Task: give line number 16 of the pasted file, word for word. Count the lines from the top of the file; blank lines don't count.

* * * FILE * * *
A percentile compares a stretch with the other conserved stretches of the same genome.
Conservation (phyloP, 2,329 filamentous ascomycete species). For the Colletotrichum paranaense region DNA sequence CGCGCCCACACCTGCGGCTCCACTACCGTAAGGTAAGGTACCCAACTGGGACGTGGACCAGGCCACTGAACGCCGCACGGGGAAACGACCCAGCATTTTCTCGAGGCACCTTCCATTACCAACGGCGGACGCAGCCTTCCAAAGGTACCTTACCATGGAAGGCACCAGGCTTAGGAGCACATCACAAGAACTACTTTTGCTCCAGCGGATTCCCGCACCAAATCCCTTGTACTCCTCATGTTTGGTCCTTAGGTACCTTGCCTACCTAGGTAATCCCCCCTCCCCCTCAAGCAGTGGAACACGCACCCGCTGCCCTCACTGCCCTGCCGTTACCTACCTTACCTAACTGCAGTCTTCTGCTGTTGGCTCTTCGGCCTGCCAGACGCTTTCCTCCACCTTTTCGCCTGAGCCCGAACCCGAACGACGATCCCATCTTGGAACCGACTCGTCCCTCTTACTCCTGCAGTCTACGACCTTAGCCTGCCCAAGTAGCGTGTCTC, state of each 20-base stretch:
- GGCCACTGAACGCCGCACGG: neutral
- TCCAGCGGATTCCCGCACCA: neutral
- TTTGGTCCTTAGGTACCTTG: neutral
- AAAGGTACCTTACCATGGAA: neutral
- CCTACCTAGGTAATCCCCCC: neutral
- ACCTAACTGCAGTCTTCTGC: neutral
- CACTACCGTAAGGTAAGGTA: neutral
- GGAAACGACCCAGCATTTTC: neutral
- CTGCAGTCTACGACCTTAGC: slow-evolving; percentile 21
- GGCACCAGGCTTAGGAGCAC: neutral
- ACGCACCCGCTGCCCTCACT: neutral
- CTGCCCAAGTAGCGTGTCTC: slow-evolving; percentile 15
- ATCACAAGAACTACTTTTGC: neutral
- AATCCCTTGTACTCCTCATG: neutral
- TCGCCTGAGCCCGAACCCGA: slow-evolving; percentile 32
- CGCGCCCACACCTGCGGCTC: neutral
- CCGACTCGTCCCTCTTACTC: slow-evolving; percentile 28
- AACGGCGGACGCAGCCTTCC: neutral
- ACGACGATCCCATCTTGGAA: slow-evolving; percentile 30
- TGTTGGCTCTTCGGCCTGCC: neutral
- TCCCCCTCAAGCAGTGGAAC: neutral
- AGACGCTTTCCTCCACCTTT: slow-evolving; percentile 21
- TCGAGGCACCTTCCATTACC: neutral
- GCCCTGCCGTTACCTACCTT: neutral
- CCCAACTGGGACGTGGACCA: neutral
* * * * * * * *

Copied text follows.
- AATCCCTTGTACTCCTCATG: neutral